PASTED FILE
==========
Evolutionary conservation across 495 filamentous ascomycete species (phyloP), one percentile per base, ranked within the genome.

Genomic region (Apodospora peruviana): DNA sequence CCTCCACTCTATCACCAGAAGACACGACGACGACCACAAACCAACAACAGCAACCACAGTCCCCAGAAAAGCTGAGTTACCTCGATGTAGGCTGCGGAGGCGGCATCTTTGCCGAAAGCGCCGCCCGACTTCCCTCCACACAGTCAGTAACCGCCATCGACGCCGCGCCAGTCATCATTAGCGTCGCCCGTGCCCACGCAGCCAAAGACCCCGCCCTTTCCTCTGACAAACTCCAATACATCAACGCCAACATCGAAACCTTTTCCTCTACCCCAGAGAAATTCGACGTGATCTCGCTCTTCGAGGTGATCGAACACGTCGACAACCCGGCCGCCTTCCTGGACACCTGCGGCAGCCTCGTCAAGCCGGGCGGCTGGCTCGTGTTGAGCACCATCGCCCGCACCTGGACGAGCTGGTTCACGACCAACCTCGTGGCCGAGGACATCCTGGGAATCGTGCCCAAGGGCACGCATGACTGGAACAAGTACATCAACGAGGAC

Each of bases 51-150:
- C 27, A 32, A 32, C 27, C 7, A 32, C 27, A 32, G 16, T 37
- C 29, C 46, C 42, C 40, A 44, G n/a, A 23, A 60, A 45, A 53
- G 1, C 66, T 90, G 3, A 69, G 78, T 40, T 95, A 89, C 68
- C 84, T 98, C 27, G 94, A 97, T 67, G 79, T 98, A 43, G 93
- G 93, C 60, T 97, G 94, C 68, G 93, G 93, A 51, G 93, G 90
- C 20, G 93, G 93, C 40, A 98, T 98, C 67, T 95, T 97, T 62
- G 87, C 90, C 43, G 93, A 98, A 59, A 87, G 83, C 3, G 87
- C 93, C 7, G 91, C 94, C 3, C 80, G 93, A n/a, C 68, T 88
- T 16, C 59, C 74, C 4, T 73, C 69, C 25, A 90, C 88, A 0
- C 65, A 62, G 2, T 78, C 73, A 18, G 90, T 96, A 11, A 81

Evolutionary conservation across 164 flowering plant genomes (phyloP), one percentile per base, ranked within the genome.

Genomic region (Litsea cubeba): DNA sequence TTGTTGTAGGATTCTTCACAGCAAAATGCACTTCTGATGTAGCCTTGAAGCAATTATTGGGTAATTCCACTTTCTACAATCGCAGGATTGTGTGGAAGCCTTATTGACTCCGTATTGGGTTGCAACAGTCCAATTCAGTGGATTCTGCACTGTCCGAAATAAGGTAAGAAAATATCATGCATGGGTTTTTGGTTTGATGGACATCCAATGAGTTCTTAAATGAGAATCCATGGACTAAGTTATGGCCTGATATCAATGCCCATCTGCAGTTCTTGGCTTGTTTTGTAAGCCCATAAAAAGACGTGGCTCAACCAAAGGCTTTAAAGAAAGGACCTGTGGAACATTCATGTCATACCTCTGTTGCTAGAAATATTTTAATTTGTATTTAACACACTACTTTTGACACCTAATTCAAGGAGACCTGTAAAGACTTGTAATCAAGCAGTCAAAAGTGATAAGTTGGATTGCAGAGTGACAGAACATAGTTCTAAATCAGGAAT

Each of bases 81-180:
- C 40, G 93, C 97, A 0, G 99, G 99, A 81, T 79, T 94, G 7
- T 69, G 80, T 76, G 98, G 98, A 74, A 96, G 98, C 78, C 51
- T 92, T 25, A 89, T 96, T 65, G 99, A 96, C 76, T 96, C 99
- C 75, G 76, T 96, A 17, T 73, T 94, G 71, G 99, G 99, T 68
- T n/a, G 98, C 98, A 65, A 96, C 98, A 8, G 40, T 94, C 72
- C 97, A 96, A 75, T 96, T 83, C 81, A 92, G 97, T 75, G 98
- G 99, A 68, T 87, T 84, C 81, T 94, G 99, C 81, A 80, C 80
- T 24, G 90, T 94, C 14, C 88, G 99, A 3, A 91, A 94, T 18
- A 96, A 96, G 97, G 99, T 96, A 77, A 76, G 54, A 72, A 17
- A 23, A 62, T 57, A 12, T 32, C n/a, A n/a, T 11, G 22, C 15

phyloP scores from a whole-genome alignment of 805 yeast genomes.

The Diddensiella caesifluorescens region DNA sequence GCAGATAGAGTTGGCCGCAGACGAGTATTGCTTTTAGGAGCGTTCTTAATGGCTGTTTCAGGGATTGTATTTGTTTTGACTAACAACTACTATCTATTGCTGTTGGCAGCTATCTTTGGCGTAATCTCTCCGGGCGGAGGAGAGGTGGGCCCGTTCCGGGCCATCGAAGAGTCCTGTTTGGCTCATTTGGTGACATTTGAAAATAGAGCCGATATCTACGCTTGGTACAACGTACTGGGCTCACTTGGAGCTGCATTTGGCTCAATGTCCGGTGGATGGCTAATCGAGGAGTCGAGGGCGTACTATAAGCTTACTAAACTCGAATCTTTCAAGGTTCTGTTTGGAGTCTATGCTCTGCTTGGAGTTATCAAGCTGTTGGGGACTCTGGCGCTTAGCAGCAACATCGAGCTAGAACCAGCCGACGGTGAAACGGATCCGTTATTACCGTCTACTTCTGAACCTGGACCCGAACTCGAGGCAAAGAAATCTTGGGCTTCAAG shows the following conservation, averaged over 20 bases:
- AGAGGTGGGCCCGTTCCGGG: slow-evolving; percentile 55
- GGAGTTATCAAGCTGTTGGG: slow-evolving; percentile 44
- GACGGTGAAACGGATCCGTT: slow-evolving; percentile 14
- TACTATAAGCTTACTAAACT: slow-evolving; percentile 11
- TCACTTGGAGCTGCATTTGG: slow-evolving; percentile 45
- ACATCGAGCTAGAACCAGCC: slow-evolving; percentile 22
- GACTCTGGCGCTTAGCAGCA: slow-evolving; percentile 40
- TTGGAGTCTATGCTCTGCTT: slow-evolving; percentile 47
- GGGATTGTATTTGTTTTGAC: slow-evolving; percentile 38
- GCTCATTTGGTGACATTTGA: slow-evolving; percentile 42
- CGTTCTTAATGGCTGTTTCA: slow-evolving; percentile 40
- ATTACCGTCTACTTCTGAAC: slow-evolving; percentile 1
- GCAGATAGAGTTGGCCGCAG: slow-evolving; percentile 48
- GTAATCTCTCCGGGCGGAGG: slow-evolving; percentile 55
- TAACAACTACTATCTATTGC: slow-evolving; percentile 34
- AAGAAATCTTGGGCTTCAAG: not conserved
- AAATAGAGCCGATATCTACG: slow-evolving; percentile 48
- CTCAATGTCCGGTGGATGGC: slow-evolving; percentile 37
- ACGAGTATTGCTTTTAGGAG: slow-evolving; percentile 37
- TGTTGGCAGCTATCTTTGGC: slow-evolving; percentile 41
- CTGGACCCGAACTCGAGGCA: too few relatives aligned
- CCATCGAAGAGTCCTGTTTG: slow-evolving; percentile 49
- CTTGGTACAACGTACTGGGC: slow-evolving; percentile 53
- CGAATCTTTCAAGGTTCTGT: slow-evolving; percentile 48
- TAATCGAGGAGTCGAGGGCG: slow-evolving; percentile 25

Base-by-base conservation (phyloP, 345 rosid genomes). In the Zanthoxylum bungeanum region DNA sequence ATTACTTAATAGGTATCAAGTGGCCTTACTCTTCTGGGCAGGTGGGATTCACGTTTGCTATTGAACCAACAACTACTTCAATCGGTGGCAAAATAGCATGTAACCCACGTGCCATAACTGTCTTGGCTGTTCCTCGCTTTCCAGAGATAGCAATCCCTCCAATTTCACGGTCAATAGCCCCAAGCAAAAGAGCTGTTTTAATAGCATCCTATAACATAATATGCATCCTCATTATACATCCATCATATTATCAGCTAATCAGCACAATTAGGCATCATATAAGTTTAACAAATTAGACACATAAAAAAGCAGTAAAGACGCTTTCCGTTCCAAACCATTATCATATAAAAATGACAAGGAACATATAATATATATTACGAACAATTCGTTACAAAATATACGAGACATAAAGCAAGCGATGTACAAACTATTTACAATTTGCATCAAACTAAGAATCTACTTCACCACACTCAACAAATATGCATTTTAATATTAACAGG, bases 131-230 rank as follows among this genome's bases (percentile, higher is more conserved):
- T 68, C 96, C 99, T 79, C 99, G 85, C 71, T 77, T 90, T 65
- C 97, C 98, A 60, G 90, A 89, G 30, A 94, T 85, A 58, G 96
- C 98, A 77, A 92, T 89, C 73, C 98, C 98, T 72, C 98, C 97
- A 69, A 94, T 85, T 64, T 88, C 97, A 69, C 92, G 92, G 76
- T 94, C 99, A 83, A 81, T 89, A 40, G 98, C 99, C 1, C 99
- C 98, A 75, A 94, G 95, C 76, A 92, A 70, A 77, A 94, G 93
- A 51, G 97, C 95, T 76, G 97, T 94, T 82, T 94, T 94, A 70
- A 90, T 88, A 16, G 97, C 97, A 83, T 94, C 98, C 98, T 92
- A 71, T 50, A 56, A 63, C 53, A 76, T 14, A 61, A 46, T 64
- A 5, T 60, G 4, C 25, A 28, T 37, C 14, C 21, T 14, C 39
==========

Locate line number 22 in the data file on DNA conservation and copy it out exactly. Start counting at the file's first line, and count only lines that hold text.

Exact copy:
- C 97, A 96, A 75, T 96, T 83, C 81, A 92, G 97, T 75, G 98